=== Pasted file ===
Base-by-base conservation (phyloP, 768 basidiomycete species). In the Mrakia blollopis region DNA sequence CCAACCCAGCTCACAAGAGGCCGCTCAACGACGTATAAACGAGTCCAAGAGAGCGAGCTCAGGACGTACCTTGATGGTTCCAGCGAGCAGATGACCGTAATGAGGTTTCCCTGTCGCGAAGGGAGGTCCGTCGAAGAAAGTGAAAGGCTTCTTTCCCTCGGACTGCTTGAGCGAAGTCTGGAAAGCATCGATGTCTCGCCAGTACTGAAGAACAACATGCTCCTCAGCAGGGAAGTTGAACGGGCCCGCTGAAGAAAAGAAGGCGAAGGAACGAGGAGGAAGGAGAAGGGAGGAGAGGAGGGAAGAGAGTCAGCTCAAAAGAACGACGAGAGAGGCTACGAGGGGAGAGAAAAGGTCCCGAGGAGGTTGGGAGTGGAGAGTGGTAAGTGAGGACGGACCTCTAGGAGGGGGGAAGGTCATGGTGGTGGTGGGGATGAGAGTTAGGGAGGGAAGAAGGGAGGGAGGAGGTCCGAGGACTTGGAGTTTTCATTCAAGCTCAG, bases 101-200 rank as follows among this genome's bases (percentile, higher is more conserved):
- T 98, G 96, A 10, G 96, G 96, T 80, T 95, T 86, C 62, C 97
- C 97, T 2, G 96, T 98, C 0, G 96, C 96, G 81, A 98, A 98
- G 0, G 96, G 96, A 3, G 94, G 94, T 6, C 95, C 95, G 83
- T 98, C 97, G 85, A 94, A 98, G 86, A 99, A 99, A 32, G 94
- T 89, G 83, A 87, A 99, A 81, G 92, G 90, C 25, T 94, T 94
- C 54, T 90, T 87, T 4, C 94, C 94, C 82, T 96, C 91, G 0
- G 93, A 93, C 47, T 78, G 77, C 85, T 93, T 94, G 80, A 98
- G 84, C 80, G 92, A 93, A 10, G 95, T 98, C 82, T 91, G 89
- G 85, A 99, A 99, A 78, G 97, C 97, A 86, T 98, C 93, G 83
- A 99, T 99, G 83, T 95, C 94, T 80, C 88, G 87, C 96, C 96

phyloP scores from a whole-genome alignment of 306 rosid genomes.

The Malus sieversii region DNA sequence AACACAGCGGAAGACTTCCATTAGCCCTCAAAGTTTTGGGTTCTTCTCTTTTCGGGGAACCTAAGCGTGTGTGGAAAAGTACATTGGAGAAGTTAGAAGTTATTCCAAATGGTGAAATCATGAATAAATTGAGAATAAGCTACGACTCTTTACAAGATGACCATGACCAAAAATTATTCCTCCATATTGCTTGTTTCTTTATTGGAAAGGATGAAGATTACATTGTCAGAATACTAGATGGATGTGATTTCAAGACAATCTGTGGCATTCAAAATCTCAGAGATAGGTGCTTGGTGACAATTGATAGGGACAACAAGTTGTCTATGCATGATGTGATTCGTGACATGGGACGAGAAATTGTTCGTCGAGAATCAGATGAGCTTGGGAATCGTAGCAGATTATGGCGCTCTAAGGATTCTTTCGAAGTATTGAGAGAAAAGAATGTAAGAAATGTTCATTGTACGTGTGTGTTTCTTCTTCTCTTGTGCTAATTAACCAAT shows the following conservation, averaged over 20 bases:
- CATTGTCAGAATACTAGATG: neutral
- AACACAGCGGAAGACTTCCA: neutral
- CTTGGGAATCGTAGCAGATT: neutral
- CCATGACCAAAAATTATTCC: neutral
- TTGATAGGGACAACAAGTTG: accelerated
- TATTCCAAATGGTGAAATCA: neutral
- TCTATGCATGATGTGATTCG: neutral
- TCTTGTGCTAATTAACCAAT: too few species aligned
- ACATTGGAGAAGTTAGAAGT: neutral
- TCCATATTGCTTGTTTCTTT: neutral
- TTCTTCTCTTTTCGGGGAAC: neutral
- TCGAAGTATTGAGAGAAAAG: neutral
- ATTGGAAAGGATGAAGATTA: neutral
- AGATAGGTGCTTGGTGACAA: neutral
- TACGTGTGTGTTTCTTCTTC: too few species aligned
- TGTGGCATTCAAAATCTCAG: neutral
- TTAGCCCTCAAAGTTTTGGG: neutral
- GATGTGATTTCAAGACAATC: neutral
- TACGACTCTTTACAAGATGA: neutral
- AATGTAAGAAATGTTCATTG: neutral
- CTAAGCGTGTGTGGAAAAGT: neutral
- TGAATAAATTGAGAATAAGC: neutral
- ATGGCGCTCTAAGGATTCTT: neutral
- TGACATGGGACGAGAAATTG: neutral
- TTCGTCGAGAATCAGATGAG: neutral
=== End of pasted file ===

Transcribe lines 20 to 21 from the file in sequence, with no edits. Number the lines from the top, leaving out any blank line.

- TCTATGCATGATGTGATTCG: neutral
- TCTTGTGCTAATTAACCAAT: too few species aligned